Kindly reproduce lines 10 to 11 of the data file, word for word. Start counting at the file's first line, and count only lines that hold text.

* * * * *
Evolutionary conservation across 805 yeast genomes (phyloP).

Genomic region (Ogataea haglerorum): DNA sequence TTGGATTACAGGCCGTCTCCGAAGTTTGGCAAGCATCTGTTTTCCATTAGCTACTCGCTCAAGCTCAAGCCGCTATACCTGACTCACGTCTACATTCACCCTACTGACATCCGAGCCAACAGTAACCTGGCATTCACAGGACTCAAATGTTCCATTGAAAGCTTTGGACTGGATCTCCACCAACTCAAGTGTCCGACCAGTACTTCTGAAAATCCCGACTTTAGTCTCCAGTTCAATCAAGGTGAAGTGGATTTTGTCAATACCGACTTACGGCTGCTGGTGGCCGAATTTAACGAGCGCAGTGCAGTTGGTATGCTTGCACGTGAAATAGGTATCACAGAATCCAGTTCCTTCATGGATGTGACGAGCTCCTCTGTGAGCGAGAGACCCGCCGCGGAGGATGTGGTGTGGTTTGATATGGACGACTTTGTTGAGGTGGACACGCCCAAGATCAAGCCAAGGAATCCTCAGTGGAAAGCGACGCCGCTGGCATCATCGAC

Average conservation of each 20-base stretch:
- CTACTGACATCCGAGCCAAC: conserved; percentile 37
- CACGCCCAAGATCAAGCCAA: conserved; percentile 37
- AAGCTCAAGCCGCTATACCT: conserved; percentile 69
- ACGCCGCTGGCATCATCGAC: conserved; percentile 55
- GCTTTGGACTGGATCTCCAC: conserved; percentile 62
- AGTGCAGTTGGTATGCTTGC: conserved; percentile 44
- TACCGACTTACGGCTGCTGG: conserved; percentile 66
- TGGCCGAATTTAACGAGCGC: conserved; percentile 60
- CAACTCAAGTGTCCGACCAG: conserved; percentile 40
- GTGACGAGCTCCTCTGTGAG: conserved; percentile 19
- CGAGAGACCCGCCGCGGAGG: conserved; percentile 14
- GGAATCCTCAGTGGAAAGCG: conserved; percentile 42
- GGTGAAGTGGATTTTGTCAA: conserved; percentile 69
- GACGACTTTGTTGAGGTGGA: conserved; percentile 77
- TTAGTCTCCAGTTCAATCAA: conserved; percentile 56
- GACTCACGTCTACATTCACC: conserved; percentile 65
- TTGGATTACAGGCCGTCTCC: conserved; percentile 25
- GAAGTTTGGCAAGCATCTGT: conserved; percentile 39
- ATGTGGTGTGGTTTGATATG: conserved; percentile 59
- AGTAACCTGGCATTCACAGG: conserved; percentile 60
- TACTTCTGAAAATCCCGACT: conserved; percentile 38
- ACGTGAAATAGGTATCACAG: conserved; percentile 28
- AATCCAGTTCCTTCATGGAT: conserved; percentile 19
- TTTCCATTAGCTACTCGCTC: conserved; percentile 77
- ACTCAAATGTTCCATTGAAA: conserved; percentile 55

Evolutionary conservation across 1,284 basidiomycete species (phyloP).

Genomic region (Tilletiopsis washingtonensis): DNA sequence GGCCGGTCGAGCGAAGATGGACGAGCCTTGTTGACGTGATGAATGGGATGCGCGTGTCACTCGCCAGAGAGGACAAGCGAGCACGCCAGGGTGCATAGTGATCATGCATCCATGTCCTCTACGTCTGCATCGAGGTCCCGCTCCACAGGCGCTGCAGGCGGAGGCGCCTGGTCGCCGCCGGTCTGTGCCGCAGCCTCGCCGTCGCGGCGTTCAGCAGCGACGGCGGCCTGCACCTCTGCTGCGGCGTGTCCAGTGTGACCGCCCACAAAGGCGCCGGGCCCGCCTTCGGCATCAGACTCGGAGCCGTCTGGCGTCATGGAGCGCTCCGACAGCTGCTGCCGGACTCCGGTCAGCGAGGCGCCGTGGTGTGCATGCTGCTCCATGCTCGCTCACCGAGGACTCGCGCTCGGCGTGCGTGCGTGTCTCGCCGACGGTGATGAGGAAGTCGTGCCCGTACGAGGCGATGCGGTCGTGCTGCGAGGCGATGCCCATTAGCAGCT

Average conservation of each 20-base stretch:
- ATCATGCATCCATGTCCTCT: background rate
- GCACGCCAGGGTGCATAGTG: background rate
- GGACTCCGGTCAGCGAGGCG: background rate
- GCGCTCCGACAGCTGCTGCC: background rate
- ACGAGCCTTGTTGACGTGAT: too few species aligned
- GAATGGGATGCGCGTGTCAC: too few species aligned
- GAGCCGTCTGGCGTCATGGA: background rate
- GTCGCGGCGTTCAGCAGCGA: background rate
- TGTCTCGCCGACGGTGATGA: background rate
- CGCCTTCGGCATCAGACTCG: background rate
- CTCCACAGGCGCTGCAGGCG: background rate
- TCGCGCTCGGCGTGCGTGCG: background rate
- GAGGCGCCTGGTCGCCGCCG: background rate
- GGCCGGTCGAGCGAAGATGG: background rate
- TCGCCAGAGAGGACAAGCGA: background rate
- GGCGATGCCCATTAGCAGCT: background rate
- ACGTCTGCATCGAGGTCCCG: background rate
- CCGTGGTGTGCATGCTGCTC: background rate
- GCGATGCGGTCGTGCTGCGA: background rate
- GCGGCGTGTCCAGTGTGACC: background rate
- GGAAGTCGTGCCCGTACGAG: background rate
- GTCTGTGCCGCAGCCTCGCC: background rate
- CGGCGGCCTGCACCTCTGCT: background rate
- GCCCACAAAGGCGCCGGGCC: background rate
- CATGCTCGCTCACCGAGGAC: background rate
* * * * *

- TACCGACTTACGGCTGCTGG: conserved; percentile 66
- TGGCCGAATTTAACGAGCGC: conserved; percentile 60